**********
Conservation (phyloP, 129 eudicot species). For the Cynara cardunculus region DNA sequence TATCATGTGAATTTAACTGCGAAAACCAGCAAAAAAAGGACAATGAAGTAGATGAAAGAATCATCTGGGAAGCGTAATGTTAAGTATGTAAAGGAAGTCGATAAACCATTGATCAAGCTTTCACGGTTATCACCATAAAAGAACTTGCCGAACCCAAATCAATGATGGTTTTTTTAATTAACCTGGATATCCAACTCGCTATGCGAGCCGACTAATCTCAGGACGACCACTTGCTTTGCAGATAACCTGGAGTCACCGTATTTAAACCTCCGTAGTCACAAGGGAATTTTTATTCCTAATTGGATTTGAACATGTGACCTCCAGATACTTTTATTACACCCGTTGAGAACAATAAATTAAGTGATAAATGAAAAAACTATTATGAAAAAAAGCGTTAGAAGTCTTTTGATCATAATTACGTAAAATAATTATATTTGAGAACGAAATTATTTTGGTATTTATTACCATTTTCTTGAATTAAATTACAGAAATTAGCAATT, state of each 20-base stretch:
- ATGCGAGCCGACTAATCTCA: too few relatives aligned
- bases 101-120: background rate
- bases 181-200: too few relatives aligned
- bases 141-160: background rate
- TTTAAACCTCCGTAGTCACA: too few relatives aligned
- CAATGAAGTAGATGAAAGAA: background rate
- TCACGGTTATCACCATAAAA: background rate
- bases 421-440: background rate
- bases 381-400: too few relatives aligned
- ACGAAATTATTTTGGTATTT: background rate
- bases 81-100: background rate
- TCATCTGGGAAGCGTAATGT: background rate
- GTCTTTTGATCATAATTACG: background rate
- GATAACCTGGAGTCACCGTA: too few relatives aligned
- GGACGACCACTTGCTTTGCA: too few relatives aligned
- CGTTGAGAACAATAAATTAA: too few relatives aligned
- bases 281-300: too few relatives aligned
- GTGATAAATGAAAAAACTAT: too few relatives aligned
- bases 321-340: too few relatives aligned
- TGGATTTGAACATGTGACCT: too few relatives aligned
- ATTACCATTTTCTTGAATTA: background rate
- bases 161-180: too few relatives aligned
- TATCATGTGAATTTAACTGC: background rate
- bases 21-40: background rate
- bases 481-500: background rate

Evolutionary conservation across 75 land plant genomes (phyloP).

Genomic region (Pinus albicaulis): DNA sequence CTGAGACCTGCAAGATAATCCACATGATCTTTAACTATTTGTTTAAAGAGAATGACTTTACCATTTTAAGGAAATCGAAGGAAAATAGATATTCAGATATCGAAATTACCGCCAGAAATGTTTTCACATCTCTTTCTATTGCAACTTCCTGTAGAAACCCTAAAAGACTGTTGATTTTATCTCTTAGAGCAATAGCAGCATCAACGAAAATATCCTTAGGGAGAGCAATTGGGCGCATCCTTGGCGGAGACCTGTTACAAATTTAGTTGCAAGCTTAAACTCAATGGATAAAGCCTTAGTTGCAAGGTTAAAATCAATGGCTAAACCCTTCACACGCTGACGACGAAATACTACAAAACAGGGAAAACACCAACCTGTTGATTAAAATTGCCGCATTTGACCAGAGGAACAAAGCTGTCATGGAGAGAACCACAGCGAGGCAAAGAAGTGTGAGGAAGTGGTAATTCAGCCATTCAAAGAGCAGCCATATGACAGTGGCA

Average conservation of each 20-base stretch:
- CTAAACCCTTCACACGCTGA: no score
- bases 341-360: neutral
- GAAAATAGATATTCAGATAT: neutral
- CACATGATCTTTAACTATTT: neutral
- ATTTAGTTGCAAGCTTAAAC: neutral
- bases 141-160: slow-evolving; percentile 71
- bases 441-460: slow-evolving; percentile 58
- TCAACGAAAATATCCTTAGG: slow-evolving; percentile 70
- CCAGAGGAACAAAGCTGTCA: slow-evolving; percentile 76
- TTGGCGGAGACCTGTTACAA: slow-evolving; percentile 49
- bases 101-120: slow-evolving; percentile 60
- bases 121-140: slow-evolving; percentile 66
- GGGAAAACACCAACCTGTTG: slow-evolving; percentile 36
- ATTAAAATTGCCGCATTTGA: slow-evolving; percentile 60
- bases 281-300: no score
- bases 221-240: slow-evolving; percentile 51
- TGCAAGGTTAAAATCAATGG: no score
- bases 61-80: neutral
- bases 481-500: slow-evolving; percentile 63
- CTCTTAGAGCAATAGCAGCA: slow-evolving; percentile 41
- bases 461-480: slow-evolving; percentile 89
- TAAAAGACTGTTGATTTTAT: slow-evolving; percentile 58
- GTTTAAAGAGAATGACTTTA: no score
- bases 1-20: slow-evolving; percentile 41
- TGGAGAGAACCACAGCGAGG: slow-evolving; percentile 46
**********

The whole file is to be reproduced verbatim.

Conservation (phyloP, 129 eudicot species). For the Cynara cardunculus region DNA sequence TATCATGTGAATTTAACTGCGAAAACCAGCAAAAAAAGGACAATGAAGTAGATGAAAGAATCATCTGGGAAGCGTAATGTTAAGTATGTAAAGGAAGTCGATAAACCATTGATCAAGCTTTCACGGTTATCACCATAAAAGAACTTGCCGAACCCAAATCAATGATGGTTTTTTTAATTAACCTGGATATCCAACTCGCTATGCGAGCCGACTAATCTCAGGACGACCACTTGCTTTGCAGATAACCTGGAGTCACCGTATTTAAACCTCCGTAGTCACAAGGGAATTTTTATTCCTAATTGGATTTGAACATGTGACCTCCAGATACTTTTATTACACCCGTTGAGAACAATAAATTAAGTGATAAATGAAAAAACTATTATGAAAAAAAGCGTTAGAAGTCTTTTGATCATAATTACGTAAAATAATTATATTTGAGAACGAAATTATTTTGGTATTTATTACCATTTTCTTGAATTAAATTACAGAAATTAGCAATT, state of each 20-base stretch:
- ATGCGAGCCGACTAATCTCA: too few relatives aligned
- bases 101-120: background rate
- bases 181-200: too few relatives aligned
- bases 141-160: background rate
- TTTAAACCTCCGTAGTCACA: too few relatives aligned
- CAATGAAGTAGATGAAAGAA: background rate
- TCACGGTTATCACCATAAAA: background rate
- bases 421-440: background rate
- bases 381-400: too few relatives aligned
- ACGAAATTATTTTGGTATTT: background rate
- bases 81-100: background rate
- TCATCTGGGAAGCGTAATGT: background rate
- GTCTTTTGATCATAATTACG: background rate
- GATAACCTGGAGTCACCGTA: too few relatives aligned
- GGACGACCACTTGCTTTGCA: too few relatives aligned
- CGTTGAGAACAATAAATTAA: too few relatives aligned
- bases 281-300: too few relatives aligned
- GTGATAAATGAAAAAACTAT: too few relatives aligned
- bases 321-340: too few relatives aligned
- TGGATTTGAACATGTGACCT: too few relatives aligned
- ATTACCATTTTCTTGAATTA: background rate
- bases 161-180: too few relatives aligned
- TATCATGTGAATTTAACTGC: background rate
- bases 21-40: background rate
- bases 481-500: background rate

Evolutionary conservation across 75 land plant genomes (phyloP).

Genomic region (Pinus albicaulis): DNA sequence CTGAGACCTGCAAGATAATCCACATGATCTTTAACTATTTGTTTAAAGAGAATGACTTTACCATTTTAAGGAAATCGAAGGAAAATAGATATTCAGATATCGAAATTACCGCCAGAAATGTTTTCACATCTCTTTCTATTGCAACTTCCTGTAGAAACCCTAAAAGACTGTTGATTTTATCTCTTAGAGCAATAGCAGCATCAACGAAAATATCCTTAGGGAGAGCAATTGGGCGCATCCTTGGCGGAGACCTGTTACAAATTTAGTTGCAAGCTTAAACTCAATGGATAAAGCCTTAGTTGCAAGGTTAAAATCAATGGCTAAACCCTTCACACGCTGACGACGAAATACTACAAAACAGGGAAAACACCAACCTGTTGATTAAAATTGCCGCATTTGACCAGAGGAACAAAGCTGTCATGGAGAGAACCACAGCGAGGCAAAGAAGTGTGAGGAAGTGGTAATTCAGCCATTCAAAGAGCAGCCATATGACAGTGGCA

Average conservation of each 20-base stretch:
- CTAAACCCTTCACACGCTGA: no score
- bases 341-360: neutral
- GAAAATAGATATTCAGATAT: neutral
- CACATGATCTTTAACTATTT: neutral
- ATTTAGTTGCAAGCTTAAAC: neutral
- bases 141-160: slow-evolving; percentile 71
- bases 441-460: slow-evolving; percentile 58
- TCAACGAAAATATCCTTAGG: slow-evolving; percentile 70
- CCAGAGGAACAAAGCTGTCA: slow-evolving; percentile 76
- TTGGCGGAGACCTGTTACAA: slow-evolving; percentile 49
- bases 101-120: slow-evolving; percentile 60
- bases 121-140: slow-evolving; percentile 66
- GGGAAAACACCAACCTGTTG: slow-evolving; percentile 36
- ATTAAAATTGCCGCATTTGA: slow-evolving; percentile 60
- bases 281-300: no score
- bases 221-240: slow-evolving; percentile 51
- TGCAAGGTTAAAATCAATGG: no score
- bases 61-80: neutral
- bases 481-500: slow-evolving; percentile 63
- CTCTTAGAGCAATAGCAGCA: slow-evolving; percentile 41
- bases 461-480: slow-evolving; percentile 89
- TAAAAGACTGTTGATTTTAT: slow-evolving; percentile 58
- GTTTAAAGAGAATGACTTTA: no score
- bases 1-20: slow-evolving; percentile 41
- TGGAGAGAACCACAGCGAGG: slow-evolving; percentile 46